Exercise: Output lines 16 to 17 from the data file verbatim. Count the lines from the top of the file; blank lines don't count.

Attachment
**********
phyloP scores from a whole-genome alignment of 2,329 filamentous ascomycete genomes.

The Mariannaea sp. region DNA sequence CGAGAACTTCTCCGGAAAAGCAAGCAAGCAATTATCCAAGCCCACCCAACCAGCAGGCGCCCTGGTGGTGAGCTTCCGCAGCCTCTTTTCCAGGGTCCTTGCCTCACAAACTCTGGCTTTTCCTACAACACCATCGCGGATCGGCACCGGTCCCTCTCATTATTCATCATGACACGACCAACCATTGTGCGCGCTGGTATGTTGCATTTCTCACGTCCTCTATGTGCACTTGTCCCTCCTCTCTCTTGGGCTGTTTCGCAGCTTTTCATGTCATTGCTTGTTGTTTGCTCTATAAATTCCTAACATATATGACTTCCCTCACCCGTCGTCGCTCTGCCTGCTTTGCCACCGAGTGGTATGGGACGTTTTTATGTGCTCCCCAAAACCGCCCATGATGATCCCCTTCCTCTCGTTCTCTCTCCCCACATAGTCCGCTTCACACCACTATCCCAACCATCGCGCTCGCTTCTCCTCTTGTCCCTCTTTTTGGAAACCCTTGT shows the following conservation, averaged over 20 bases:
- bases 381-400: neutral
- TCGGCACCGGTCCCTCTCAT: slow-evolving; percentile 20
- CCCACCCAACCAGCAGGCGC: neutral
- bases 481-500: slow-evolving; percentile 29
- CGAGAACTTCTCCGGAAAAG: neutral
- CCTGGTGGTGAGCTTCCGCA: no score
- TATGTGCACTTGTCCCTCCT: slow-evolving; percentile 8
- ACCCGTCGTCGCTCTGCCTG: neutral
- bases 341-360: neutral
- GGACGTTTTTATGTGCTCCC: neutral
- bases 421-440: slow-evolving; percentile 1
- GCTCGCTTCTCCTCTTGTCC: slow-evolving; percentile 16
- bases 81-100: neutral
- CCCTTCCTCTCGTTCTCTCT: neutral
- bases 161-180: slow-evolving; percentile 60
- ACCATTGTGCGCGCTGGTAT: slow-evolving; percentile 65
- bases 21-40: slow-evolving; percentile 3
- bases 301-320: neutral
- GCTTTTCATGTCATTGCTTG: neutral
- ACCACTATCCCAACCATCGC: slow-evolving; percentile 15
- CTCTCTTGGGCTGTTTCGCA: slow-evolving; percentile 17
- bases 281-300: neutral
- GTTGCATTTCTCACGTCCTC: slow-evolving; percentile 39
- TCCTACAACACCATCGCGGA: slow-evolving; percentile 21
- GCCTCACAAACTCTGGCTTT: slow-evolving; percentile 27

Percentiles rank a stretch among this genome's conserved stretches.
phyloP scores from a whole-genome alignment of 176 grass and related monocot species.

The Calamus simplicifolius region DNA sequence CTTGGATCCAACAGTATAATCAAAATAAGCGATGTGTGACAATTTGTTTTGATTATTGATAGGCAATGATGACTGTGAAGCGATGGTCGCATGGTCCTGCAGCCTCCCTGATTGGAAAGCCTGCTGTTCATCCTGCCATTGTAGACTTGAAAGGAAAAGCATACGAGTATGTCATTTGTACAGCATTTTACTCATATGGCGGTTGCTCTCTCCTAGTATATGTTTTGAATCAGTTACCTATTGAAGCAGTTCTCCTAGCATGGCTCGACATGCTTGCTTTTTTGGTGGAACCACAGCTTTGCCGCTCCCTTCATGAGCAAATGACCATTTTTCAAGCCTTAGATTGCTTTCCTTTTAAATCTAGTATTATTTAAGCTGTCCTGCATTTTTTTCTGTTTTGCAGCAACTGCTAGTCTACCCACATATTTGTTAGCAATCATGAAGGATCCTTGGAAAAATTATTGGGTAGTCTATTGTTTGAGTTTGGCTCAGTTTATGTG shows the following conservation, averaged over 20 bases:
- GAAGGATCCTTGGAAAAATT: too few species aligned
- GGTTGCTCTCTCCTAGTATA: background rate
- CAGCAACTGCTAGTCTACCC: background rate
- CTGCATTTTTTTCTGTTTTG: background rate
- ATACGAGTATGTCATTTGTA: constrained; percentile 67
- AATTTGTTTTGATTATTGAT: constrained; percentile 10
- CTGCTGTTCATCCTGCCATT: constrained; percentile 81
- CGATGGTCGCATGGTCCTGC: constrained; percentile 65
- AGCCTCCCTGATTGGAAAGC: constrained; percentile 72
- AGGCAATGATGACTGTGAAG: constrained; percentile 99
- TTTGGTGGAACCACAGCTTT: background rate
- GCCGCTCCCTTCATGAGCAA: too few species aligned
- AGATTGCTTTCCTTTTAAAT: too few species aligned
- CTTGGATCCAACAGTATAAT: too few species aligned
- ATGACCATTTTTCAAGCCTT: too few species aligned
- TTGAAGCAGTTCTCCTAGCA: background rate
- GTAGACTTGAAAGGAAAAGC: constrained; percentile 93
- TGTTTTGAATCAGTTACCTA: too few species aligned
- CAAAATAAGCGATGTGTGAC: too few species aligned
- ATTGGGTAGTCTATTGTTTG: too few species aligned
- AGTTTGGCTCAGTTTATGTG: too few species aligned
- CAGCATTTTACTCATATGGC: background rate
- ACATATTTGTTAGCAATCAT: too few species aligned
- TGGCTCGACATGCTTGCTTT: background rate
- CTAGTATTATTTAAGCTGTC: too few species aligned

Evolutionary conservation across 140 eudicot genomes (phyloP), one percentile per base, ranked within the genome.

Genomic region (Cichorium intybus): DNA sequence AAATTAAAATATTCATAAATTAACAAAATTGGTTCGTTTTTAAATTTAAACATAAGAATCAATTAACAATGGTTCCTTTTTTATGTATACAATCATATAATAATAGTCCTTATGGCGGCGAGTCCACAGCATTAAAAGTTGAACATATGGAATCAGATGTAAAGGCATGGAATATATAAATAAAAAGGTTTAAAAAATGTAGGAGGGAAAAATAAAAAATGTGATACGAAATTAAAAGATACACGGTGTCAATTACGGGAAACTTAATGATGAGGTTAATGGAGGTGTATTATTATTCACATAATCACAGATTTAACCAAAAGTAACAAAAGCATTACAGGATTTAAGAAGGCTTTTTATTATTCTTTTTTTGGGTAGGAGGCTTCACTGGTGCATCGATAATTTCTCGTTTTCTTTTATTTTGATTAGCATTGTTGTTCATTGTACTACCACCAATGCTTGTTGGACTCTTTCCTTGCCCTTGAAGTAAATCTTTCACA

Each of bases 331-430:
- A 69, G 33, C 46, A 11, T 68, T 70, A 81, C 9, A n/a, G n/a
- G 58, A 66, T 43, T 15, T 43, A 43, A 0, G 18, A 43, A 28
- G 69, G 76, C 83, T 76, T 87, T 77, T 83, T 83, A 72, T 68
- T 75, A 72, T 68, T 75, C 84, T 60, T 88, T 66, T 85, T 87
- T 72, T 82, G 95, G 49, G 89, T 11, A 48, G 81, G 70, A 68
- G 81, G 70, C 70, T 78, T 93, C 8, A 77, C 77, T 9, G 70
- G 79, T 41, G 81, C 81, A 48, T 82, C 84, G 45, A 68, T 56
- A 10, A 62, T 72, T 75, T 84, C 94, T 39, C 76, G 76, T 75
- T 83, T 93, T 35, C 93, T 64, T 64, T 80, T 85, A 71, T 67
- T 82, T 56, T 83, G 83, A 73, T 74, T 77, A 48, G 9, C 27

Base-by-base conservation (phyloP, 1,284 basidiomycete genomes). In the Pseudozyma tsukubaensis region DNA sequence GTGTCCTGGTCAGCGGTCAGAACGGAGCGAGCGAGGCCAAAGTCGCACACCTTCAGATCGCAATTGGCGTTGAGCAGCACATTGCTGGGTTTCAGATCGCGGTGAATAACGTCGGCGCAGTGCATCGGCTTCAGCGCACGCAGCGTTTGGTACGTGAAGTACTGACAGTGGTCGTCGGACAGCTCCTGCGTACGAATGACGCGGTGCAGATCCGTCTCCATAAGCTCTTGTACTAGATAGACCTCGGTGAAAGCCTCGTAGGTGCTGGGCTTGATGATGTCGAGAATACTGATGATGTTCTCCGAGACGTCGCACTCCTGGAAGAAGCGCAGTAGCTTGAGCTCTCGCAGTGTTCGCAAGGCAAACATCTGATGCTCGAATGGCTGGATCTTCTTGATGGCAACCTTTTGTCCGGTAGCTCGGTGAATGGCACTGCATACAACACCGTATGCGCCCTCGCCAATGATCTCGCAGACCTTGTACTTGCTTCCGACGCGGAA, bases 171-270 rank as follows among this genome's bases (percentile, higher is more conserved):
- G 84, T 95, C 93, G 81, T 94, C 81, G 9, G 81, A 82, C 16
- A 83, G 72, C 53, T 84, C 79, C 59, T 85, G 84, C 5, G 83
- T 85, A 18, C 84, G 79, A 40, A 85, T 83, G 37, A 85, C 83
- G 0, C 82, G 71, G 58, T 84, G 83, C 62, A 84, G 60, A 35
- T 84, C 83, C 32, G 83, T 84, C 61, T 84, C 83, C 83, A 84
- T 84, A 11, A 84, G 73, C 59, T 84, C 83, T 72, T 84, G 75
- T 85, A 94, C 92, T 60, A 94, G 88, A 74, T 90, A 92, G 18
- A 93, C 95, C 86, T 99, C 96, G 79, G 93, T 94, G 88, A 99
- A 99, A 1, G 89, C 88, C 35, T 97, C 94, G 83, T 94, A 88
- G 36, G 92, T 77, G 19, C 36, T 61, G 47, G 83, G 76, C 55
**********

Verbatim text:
- CCCTTCCTCTCGTTCTCTCT: neutral
- bases 161-180: slow-evolving; percentile 60